I was driving my son to soccer practice not long ago, listening to a National Public Radio wrap-up of President Bush's first hundred days in office. My son, who was just a baby when Bill Clinton was elected, observed idly: "If Bush stays in office as long as Clinton did, I'll be almost 17 years old before we have someone new."
It was lucky I had both hands on the steering wheel. My heart began to pound, a foggy sense of doom misted my eyes, and random bits of Milton began to echo in my ears. "Help us to save free conscious from the paw/Of hireling wolves, whose Gospel is their maw," I muttered.
My son, oblivious, sat in the back seat playing with his calculator. "Only two thousand, eight hundred and twenty days to go, Mom."
No one on National Public Radio had been grim enough to look that far into the future; I guess they had their hands full trying to sort out the mess of the first three and a half months. But the thought that struck me hardest was: Strom Thurmond will be 106! (For unlike certain foolish prognosticators who would have him with one foot in the grave, I know Faustian fanoodling when I see it. That man is going to live forever.)
I was also thinking about all that Bush has undone in his first hundred days, then trying to multiply it by a factor of twenty-nine and two-tenths. I was envisioning a missile defense shield protecting Texas from attack by Northern liberals. I was seeing corporate lobbyists clinking flutes of champagne in the newly renamed ExxonMobil Bedroom of the White House. And I was imagining oil derricks pumping away on the front lawn of 1600 Pennsylvania Avenue, brought to you by Beautiful and Profitable America, the First Family's attempt to one-up Lady Bird Johnson. ("National treasures and effective resource management can coexist," Laura Bush would say with Jacqueline Kennedyesque breathlessness.)
Within the first hundred days and while media pundits were absorbed with wondering whether Chelsea Clinton had political aspirations, Colin Powell's son became head of the FCC. William Rehnquist's daughter was nominated for Inspector General with Health and Human Services. Antonin Scalia's son was made Solicitor of Labor. Clarence Thomas's wife was nominated for a top position in the Office of Management and Budget. And Strom Thurmond's son, only three years out of law school, was handpicked by Strom himself to be South Carolina's US Attorney.
At this rate, eight years from now Rudolph Giuliani's son will be our new Decency Czar, Newt Gingrich's fourth wife will head up the Compassionately Conservative Commission on the Alarming Breakdown of Family in the Inner City and Linda Chavez's favorite charitable donees will be directing the Spanish-for-the-House-and-Garden Literacy Campaign.
"That's sixty-seven thousand, six hundred and eighty hours more, Mom..."
In the first hundred days, the United States military had unfortunate accidents involving a Japanese fishing boat, a Chinese jet and, in Peru, a planeload of American missionaries. Salvadoran officials have alleged that USAID-funded relief organizations were dispensing help only to those traumatized earthquake victims who renounced Catholicism and took an evangelical Protestant Jesus Christ as their Lord and Savior. The White House offices on women and on race were abolished in favor of the Office of Faith-Based Initiatives. And the Supreme Court ruled that individuals do not have the right to sue under Title VI for de facto discrimination in the administration of federally funded programs.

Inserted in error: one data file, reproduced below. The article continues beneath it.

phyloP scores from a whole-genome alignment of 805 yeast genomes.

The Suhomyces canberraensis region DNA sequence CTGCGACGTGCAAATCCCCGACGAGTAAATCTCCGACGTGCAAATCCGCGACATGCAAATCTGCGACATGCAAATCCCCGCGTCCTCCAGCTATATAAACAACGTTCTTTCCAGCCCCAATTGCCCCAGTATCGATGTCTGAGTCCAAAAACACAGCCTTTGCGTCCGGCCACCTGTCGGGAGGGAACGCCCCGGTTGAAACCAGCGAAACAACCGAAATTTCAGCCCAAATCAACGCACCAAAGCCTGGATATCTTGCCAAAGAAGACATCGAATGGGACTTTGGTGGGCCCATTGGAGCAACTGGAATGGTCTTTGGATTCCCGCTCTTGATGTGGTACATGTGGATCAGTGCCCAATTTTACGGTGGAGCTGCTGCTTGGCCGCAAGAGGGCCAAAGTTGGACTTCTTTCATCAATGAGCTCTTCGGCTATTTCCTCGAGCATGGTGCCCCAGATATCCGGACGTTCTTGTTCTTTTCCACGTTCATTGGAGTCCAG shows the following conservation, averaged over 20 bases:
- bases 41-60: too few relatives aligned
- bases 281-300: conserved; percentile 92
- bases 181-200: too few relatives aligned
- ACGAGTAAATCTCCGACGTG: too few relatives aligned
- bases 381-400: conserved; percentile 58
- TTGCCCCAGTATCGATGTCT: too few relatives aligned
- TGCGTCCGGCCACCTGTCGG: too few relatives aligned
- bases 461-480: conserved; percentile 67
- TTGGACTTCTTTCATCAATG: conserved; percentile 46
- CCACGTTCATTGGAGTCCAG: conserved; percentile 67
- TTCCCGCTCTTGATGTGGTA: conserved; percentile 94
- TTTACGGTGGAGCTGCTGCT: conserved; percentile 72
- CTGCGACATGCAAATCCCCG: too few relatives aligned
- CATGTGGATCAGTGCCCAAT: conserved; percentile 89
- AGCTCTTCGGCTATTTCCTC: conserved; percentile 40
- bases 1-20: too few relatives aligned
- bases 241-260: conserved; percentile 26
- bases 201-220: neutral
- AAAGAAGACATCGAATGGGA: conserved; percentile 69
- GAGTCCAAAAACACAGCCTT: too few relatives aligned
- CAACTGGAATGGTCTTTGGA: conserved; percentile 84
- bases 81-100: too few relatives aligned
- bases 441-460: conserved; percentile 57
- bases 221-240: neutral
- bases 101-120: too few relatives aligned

Over the next few years, I fear whole "accidental" wars. I foresee Latin America having the most devout bread lines in the world. And I predict that the notion of equal opportunity will be used to prohibit race-, gender-, age- or disability-conscious contemplation of disparity in any public place at any time (unless you're a frat boy or professional athlete, in which case it will fall into the category of God-given free speech).
If Bush is elected (or whatever) for a second term, it will be the year 2009 before he's turned out to pasture. During the first hundred days, the United States was voted off the United Nations Commission on Human Rights. The Supreme Court upheld the right of police officers to arrest people for minor traffic violations. The American Bar Association--denounced by this Administration as too left-wing--has effectively been fired from its role in determining the fitness of nominees to the bench, while the ultraconservative Federalist Society has all but changed its name to the Federal Judiciary. Orrin Hatch has been suggested as an odds-on favorite for the Supreme Court. (I am trying hard not to think about what he will look like in a Justice's billowing black robes, waving that copy of The Exorcist to which he referred with such crazed eloquence during the Clarence Thomas hearings.)
In years to come, it is not hard to imagine Attila the Hun being denounced as too left-wing. We already have serious scholarly discussions about how to make public executions this nation's most civic-minded reality TV. Not a Survivor, I guess they'd have to call it. Taking the lead from People for the Ethical Treatment of Animals (who suggested that Timothy McVeigh make his last meal a vegan one so as to advertise their cause--McVeigh declined politely, saying time was too short to debate the matter further), I can see Kentucky Fried and Burger King having infinitely more luck with a catchy script like "In thinking about that all-important last meal when off to meet your maker..." Which I suppose is something we should all be thinking about inasmuch as the hole in the ozone seems to be growing in inverse proportion to the Bush Administration's commitment to clean air.
"Only four million, sixty thousand, eight hundred minutes left, Mom..." He'll be driving, I think. He'll be almost old enough to vote. And then, in his persistent, still-a-little-boy voice, I hear a gravitas he cannot fully grasp: "What comes after that?"